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Feed Your Head: The Sound Field and Lauren Murphy

Doug Collette By

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As one of three lead vocalists and four composers in Jefferson Airplane at its peak of creativity, Grace Slick may not always get the respect and recognition she deserves in the annals of contemporary rock and roll. But the woman was the most recognizable voice of the band and also its most significant songwriter, singing lead and writing one of the group's two biggest hits, "White Rabbit," while also bringing to the group its other most famous tune,"Somebody to Love," from her previous affiliation in The Great Society (with the song's author Darby Slick). Following in her footsteps, Deborah Grabien and Lauren Murphy ably fulfill the role of titular and creative leader of their respective ensembles, wielding their varied skills to transcend readily-recognizable roots that often cause lesser artists to stumble. Grace Slick would be proud of these women—and perhaps even a bit envious too!

The Sound Field
This Moment of the Storm
Rocker Chick
2021

Thanks in part to the augmentation of its core trio, The Sound field's second album, This Moment of the Storm, is an incrementally ghostly listening experience over the course of its dozen tracks and near sixty-minutes duration. The esteemed David Lindley, long-time accompanist to Jackson Browne, adds color with lap steel on "Cry For Memory" and "Walk" plus bouzouki on "Copperhead Road," while Mark Karan, best known for his long-term work with former members of the Grateful Dead, chips in with suitably intricate guitar work. The ringing notes of piano courtesy Henry Salvia, on "Across My Kitchen Door" and nine other cuts, stand out all the more in contrast to the stringed instrument wizardry around him. Likewise, two cover songs from disparate sources highlight how (mostly) well-crafted are this band's original material: Steve Earle's "Copperhead Road" and the late Tom Petty's "You And I Will Meet Again." The latter, most appropriately, appears on from Into The Great Wide Open (MCA, 1991), into which The Sound Field confidently venture on the extended improvisations within the nine minute and nineteen second "Zoo In Heaven:" Grabien does her most abandoned singing here and accordingly, she could stand to belt it out more (and take her accompanists along on that wilder ride).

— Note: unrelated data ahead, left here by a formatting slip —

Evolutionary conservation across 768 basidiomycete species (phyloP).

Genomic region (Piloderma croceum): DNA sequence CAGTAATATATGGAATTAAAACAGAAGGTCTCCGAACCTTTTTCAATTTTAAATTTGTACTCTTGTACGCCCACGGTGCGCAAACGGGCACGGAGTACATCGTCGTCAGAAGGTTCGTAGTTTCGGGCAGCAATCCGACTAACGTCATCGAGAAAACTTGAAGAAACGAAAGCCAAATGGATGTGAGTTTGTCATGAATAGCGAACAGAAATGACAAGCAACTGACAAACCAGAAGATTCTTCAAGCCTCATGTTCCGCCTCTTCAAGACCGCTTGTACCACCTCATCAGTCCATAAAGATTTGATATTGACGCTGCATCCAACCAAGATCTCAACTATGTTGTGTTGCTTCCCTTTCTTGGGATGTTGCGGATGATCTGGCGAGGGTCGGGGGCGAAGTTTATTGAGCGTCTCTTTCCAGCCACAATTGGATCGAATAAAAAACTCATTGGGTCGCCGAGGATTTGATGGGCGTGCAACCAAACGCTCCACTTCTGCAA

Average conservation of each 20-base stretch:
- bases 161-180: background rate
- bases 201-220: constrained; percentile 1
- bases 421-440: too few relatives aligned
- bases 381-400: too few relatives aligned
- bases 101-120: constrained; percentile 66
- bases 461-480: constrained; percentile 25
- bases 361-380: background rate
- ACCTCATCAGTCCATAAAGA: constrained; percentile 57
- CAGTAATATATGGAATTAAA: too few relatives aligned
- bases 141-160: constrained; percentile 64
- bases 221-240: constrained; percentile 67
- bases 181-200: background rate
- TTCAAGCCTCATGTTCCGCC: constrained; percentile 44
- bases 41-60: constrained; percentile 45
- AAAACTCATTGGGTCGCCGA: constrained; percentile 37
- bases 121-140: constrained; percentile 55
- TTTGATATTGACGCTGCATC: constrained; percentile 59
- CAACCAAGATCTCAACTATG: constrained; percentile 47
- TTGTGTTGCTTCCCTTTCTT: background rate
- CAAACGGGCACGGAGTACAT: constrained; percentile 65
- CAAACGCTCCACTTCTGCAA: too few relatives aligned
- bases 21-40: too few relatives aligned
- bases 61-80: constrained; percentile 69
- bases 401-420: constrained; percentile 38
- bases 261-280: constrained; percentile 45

Lauren Murphy
Psychedelics
Self Produced
2021

Lauren Murphy shares more than a little with The Sound Field, not the least of which are the aforementioned musicians Salvia and Karan. The latter, who co-produced Psychedelics with Murphy herself at Dauphin Street Sound in Mobile, AL., also accompanies members of the band named after this record. Such continuity of activity further delineates common roots in the Sixties also extending to a package layout by Bob Minkin Design (he of so many superb photos of the Grateful Dead even apart from his book Photographed By (Insight Editions , 2014) as well as two songs here co-authored by the late wordsmith Robert Hunter for that latter band. Cover art by this artist's daughter is indicative of the family-like atmosphere that permeates this music too, the unified communal spirit evident from the first moments of "Time Across." This record is only a little over thirty-minutes long, even including a bonus track, Murphy's acoustic-based "My Most Deadly Sin," but plenty takes place during that duration: as on "Psychedelicize," however, none of the musicians get in each others' way or display any impatience in their participation. As a result, there's an implicit confidence in this music that warrants the bold move of covering JA's "Somebody to Love," where, as with all that precedes, Lauren Murphy's singing is as supple as the musicianship and vice-versa.

Tracks and Personnel

This Moment of the Storm

Tracks: It's About Time; Across My Kitchen Door; Copperhead Road; Trick of the Light; Zoo In Heaven; If We Get Lucky; Cry for Memory; Everything About You; Crazy Girl; You and I Will meet Again; Walk; Roof Falling.

Personnel:Deborah Grabien: lead vocals; electric guitars, Baglama Saz; Mark Karan: guitars; David Lindley: lap steel, bouzouki; Henry Salvia: keyboards; Nic Grabien on bass, Larry Luthi: drums, percussion; Vadim Canby: percussion; Angel Choir: background vocals.

Psychedelics

Tracks: Time Across; Psychedelicize; Give In to Love; End of the World Blues; Booker & Honey; Cataline; Somebody to Love; My Most Deadly Sin.

Personnel: Lauren Murphy: lead vocals, rhythm guitar, acoustic guitar; Mark Karan: guitars; John Cochran: lead guitar, slide guitar; Drew Smithers: lead guitar, slide guitar; Henry Salvia: piano, Hammond B3, Vox Continental, Farfisa, glockenspiel; Brooks Hubbert: waterphone; Molly Thomas: violin, fiddle, hand clapping, background vocals; John Keuler: bass, background vocals; Winter Baynes: drums, percussion.

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